SOURCE: Scientific American
DATE: December 10, 2019
SNIP: Extreme events all over the world were marked by the influence of climate change in 2018: wildfires in California, heat waves in Europe and Asia, and record-low sea ice in the Arctic.
That’s according to an annual special report released yesterday in the Bulletin of the American Meteorological Society. The report, now in its eighth year, includes a collection of studies analyzing major events to determine whether climate change played a role—a field of research known as attribution science.
Typically, each report includes a number of events in which climate change had a significant influence—and a few in which it didn’t. But as the years go on, a trend seems to be emerging. More and more studies are finding the fingerprints of global warming on disastrous events.
Since 2011, when the first special bulletin was published, it’s “steadily seen an increase in the percentage of papers that find an influence versus not,” NOAA climate scientist Stephanie Herring, lead editor of the special report, said at a press conference announcing the findings.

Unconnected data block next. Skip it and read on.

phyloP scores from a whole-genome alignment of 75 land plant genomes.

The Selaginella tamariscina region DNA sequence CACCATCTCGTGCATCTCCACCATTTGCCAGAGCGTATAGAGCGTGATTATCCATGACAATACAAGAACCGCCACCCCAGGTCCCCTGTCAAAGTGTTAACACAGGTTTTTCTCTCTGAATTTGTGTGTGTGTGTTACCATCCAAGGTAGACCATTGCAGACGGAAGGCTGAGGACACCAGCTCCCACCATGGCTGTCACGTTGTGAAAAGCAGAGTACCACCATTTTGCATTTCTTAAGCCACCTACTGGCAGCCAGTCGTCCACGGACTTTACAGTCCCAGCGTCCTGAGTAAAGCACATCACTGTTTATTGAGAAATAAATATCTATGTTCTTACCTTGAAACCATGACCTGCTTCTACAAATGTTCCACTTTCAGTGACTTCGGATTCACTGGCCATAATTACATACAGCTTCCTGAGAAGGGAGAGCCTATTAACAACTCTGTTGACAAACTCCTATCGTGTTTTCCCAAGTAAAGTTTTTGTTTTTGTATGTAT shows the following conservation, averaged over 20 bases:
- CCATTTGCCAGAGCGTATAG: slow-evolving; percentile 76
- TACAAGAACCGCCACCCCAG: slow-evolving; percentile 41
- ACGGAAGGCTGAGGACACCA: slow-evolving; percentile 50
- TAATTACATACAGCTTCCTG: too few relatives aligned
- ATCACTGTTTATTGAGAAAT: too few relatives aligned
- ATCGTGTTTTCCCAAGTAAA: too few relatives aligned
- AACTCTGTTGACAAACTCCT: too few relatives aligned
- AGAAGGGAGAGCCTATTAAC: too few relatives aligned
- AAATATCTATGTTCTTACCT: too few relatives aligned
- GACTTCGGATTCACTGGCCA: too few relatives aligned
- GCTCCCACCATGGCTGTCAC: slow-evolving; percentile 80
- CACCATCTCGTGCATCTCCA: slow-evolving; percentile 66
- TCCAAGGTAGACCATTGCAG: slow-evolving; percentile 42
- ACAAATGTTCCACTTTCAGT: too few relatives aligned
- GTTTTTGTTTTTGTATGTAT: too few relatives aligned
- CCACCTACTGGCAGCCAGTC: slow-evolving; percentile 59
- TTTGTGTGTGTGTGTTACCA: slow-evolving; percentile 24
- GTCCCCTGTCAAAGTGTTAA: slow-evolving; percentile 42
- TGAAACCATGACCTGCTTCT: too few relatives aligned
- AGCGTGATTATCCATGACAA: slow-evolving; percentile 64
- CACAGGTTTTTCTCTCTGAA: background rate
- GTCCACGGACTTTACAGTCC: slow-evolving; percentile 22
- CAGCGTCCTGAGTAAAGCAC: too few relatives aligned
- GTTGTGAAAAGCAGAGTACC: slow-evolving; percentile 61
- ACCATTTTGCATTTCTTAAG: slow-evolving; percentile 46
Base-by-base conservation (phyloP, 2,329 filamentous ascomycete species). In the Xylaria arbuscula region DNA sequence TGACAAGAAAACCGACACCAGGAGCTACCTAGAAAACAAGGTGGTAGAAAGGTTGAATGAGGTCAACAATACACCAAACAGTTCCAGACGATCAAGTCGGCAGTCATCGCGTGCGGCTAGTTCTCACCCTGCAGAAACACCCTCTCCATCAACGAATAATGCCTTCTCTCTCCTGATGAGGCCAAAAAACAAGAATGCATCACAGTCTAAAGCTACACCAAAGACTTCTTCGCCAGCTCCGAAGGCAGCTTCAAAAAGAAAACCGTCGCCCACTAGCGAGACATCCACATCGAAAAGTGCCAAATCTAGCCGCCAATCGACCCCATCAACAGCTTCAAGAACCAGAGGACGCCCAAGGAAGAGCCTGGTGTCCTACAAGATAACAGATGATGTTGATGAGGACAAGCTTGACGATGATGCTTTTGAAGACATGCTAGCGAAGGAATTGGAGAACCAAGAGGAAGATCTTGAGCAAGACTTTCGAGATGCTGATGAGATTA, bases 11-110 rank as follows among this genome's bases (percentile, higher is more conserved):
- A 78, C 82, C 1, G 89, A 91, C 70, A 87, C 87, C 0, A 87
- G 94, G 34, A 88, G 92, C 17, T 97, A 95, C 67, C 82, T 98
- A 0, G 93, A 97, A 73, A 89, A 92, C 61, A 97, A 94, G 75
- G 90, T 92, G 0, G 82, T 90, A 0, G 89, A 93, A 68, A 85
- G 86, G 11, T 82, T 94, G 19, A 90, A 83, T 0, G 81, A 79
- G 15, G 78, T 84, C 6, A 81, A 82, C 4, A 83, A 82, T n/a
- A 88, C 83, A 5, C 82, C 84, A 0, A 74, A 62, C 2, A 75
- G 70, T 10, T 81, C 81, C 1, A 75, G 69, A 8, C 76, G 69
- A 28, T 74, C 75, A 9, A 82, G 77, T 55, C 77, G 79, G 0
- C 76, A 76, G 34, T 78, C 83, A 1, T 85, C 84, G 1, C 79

Averaged across the past eight years, about 73% of published studies have found a role for climate change in the events they examined, versus about 27% that didn’t. But it isn’t an even split over time. In the last few years, more papers have pointed to the influence of global warming—about 95% of them these days, Herring noted.
The special bulletin doesn’t include every attribution study conducted each year. Other studies are published in other journals, continually widening the body of literature over time.
But the bulletin’s annual collection does provide a window into how both the science and the climate are changing over time.
There are two reasons the report may be finding more links to climate change as time goes on, experts suggest. One reason is that the influence of global warming is simply growing stronger.
Two years ago, studies in the bulletin found—for the first time ever—that some events would not have been possible without the influence of climate change. The same was true for some studies in last year’s report. For instance, a 2017 marine heat wave off the coast of Australia was found to have been “virtually impossible” in a world without climate change.
Most attribution studies find that a given event was simply made more likely to occur, or perhaps more intense, by the influence of global warming. To some experts, discovering entirely novel events in today’s warming climate is a reminder that the Earth is moving into unprecedented territory.